There are five Scots in the field this week at the Trust Golf Women’s Scottish Open, the most notable of which is Aberdeen native Gemma Dryburgh. Dryburgh first joined the LPGA Tour in 2018, but after struggling through her first few seasons, had to play LPGA Q-Series in December to regain her status for the 2022 season. This year has been good to the 29-year-old thus far – she’s made nine of 12 cuts with a best finish of T5 at the Bank of Hope LPGA Match-Play presented by MGM Rewards – and she returns to her home country of Scotland ready to tackle Dundonald Links, a place with which she’s very familiar.
“I remembered (the course) reasonably well when I got here on Monday, especially 18. It's a great risk/reward hole,” said Dryburgh, who is making her sixth start in the Trust Golf Women’s Scottish Open. “I’m feeling really good. It's been a decent start to the season. Probably the best I've ever had really, very consistent, only missing a couple of cuts here and there but kind of went on a run of making every cut at the start of the year. My coach has just come out this week. I haven't seen him since March so it was nice to get a bit of a tune-up before this week. It's been good to see him and I'm just feeling ready.”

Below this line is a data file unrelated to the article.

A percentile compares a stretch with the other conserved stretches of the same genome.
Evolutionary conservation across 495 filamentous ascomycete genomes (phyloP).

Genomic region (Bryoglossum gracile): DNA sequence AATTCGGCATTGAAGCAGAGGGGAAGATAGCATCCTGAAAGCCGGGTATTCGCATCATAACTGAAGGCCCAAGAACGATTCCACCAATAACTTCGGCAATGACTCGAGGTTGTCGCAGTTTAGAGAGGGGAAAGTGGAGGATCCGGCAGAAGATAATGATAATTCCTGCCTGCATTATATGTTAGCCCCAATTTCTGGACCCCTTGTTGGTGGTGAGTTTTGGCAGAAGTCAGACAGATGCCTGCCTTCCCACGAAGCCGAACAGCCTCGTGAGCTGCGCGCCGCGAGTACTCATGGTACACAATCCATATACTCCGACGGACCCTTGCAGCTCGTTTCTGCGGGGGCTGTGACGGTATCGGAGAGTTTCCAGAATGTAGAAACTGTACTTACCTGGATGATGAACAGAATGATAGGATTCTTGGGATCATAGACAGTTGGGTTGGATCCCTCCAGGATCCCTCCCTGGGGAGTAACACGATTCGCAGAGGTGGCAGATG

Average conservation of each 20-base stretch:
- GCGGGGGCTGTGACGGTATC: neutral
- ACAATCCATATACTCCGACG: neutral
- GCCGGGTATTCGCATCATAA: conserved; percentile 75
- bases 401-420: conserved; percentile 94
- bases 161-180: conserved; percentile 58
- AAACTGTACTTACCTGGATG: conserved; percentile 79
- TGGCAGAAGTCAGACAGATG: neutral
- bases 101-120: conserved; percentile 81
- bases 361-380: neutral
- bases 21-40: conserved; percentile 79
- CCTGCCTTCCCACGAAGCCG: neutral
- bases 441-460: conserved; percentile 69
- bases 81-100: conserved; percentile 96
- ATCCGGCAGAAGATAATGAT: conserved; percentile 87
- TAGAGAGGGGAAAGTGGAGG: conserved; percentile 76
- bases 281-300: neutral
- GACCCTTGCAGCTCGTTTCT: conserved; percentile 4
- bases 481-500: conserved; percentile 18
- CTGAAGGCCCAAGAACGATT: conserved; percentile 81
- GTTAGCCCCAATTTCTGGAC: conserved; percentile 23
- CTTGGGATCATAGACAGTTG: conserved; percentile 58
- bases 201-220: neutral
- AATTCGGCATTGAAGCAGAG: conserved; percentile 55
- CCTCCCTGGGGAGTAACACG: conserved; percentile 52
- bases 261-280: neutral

Dryburgh had the opportunity during the Wednesday pro-am to play with three leading female Scottish amateurs – Grace Crawford, Lorna McClymont and Freya Constable – who are all members of the Scottish national golf team. The girls peppered her with questions about professional golf life and Dryburgh was happy to field all of them, enjoying the ability to help the future generation as they look to pursue the same dream she’s currently living.
“I'm always open to anyone asking me advice,” she said. “Hopefully, the girls today will ask me whenever they need advice, whatever they need. I love to help the game and grow the game and I was in their position once before. I appreciated people reaching out to me out on Tour and offering advice. Hopefully, I can be that person. It's great to see Scottish golf growing and doing well. Hopefully I can play a small part in inspiring them.”
For many players, teeing it up on home soil can prove to be a bit nerve-wracking as there’s a bit more pressure to perform in front of your fellow countrypeople. But Dryburgh is doing her best to keep her mind off that and is trying her best to tap into the confidence she’s gleaned from this season, hoping to card a new best finish on the LPGA Tour this week in Ayrshire.
“You kind of tend to put more pressure on yourself in your home events because you want to do well. Your family is all there and got the home support as well but sometimes you have to get it out of your mind and play like you do at every other event,” Dryburgh said. “It's probably the most confidence I've had coming into the Scottish before. Playing well out in America and then coming back here, I’m feeling good for it. I'm just feeling really good with my swing and my putting as well. I think I will stand in good stead hopefully.”